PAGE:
|The Pirates cleared a 40-man roster spot Monday, sending middle infielder Brian Bixler to the Indians for prospect Jesus Brito.|
Age: 22. Position: 3B (47 G), LF (4 G), SS (1
Born: Dec. 25, 1987 in San Cristobal, Dominican Republic.
Ht.: 6-1. Wt.: 160. Bats: R. Throws: R.
Career Transactions: Signed as nondrafted free agent by Indians, Dec. 8, 2005.
Though Brito had ascended slowly through the Indians’ system, he still offers more upside than Bixler. After spending three years in the Dominican Summer League, Brito led the Rookie-level Arizona League in average, played well in a promotion to short-season Mahoning Valley and ranked as the No. 25 prospect in a deep Indians farm system. Though Brito isn’t physically imposing, the ball comes off his bat well and he has enough projection to add additional strength. He handles the bat well with a solid feel for the strike zone. An average runner at best, Brito moved from the outfield to third base last year, but he might ultimately end up back in a corner outfield position. Brito has a strong arm and made strides with his footwork, but the transition was rough—particularly fielding balls to his right—and he made 19 errors in 47 games at third base.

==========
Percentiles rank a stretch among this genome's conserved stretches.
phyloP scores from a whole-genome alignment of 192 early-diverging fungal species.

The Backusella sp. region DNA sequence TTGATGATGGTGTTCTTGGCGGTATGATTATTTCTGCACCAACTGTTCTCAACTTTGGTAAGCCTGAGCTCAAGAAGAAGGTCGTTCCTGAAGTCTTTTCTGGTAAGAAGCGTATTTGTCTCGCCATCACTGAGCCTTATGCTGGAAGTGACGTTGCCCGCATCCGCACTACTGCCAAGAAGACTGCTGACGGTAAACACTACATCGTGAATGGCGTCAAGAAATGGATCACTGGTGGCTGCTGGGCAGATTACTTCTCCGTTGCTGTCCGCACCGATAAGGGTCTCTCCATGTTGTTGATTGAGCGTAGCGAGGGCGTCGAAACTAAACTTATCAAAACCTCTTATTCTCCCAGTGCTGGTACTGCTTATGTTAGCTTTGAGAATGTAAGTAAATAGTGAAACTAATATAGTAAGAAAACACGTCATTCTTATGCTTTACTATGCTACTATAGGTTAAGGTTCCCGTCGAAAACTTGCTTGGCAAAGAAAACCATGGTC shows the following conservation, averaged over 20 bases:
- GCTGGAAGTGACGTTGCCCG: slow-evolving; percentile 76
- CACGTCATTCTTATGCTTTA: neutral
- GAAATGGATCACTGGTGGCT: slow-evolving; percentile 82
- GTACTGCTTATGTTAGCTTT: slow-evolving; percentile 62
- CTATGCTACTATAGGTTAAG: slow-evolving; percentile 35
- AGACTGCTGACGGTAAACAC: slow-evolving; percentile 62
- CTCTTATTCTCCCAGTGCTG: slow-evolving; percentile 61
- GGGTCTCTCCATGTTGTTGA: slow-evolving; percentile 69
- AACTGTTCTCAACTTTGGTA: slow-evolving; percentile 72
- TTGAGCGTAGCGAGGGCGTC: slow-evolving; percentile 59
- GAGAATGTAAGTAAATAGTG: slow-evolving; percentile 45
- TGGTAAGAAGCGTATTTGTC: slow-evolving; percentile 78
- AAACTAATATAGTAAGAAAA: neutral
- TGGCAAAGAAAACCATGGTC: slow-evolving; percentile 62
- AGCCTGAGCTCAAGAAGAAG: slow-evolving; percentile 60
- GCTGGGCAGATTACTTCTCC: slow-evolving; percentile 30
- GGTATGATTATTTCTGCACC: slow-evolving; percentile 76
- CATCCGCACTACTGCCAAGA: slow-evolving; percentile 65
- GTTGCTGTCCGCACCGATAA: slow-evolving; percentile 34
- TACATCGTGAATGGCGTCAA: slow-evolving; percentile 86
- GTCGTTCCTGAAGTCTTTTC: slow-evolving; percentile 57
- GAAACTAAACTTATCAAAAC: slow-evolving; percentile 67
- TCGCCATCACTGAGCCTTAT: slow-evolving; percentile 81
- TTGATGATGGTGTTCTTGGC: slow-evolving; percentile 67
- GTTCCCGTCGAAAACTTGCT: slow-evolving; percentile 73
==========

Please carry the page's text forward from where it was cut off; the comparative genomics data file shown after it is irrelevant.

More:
|BRIAN BIXLER, ss/2b
Age: 27. Position: SS (71 G), 2B (32 G), CF (16 G), 3B (2
Born: Oct. 22, 1982 in Sandusky, Ohio.
Ht.: 6-1. Wt.: 195. Bats: R. Throws: R.
School: Eastern Michigan.
Bixler has been an aggressive middle infielder since being drafted nearly six years ago. He’s a career .282 hitter in the minors, consistently showing gap power and solid defensive ability at shortstop. He ranked as the Pirates’ No. 8 prospect in back-to-back Prospect Handbooks, following the 2006 and 2007 seasons. Even then, he was considered a better fit at second base than at short because of fringy range and arm strength. His undoing at upper levels has been a lack of plate discipline, coupled with inconsistent contact ability. He has a 62-8 strikeout-walk ratio in two brief major league stints, and he’s batted just .178 in the majors. He’s also slowed down a half-step as he’s moved up the ladder, and stolen bases are less a part of his game now than they were previously. Bixler batted .300/.372/.457 in a solid showing for Mazatlan in the Mexican Pacific League in the fall and made better contact, so he still could fit on a big league roster as a utility infielder.